evils which we have not and others “grone ”under. Thou art in health, and regardest it not. Look on the misery of those which, on their bed of sickness, through extremity of pain and anguish, entreat death to release them. Thou hast clear eyesight, sound “lims,” use of reason, and passest these over with slight respect. Think how many there are which in their uncomfortable (distressing) blindness would give all the world îor but one glinipse of light; how many that deformedly' (ignominiously) crawl on all“ foure" (fours), after the “ maner” of the most loathsome creatures; how many that in mad “phrensies” are worse than brutish, worse than dead ;-thus thou mightest be, and art not. If I am not happy for (on account of) the good that I have, I am yet happy for the evils that I might have had, and have escaped. I have deserved the greatest evils. Every evil that I miss is a new mercy.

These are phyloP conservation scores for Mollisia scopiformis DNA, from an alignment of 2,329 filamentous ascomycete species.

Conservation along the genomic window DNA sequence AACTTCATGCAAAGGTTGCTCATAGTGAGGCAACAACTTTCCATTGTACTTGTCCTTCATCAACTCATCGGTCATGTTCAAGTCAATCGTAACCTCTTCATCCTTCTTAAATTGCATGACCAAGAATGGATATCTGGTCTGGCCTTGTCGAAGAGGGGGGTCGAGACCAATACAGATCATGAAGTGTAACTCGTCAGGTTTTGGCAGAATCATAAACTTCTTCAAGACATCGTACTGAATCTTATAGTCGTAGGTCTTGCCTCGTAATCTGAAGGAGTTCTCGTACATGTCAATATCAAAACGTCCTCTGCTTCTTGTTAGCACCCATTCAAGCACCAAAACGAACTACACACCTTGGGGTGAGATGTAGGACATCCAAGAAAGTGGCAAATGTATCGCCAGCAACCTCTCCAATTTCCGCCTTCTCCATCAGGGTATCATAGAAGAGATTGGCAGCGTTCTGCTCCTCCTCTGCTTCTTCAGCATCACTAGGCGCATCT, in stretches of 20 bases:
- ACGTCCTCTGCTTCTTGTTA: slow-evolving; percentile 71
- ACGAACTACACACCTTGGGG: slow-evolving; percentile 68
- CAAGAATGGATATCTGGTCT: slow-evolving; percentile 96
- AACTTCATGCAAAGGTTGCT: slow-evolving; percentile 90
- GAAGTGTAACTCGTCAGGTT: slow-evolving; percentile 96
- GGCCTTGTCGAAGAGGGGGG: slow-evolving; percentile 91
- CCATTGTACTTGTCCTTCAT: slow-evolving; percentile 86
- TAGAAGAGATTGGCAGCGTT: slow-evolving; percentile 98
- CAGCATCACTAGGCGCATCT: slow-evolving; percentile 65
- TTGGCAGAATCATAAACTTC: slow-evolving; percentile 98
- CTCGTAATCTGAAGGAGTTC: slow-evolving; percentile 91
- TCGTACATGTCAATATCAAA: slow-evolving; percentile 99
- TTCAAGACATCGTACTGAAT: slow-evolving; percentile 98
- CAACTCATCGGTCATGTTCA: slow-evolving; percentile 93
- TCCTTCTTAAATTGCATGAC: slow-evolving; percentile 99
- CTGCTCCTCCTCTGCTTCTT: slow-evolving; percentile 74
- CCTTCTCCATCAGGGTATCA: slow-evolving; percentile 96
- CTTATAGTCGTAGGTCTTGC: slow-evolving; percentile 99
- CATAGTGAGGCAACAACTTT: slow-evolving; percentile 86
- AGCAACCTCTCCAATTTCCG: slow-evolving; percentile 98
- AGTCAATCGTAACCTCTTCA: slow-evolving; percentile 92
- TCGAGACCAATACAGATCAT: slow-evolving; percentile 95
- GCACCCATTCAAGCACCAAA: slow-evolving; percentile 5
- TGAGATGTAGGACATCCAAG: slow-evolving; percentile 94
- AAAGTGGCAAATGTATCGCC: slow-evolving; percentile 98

(FROM “OCCASIONAL MEDITATIONS."; PRETTY bird, how cheerfully dost thou sit and sing, and yet knowest not where thou art, nor where thou shalt make thy next meal, and at night must shroud thyself in a bush for lodging! What a shame is it for me, that see before me so liberal provisions of my God, and find myself sit warm under my own roof, yet am ready to droop under a distrustful, unthankful dulness! Had I so little certainty of my harbour (lodging) and purveyance (provision), how heartless (fearful) should I be-how careful (full of anxiety)! how little lista (desire) should I have to make music for thee or myself! Surely thou comest not hither without a providence providential mission). God sent thee not so much to delight as to shame me, but all in a conviction of (in order to overcome) my sullen un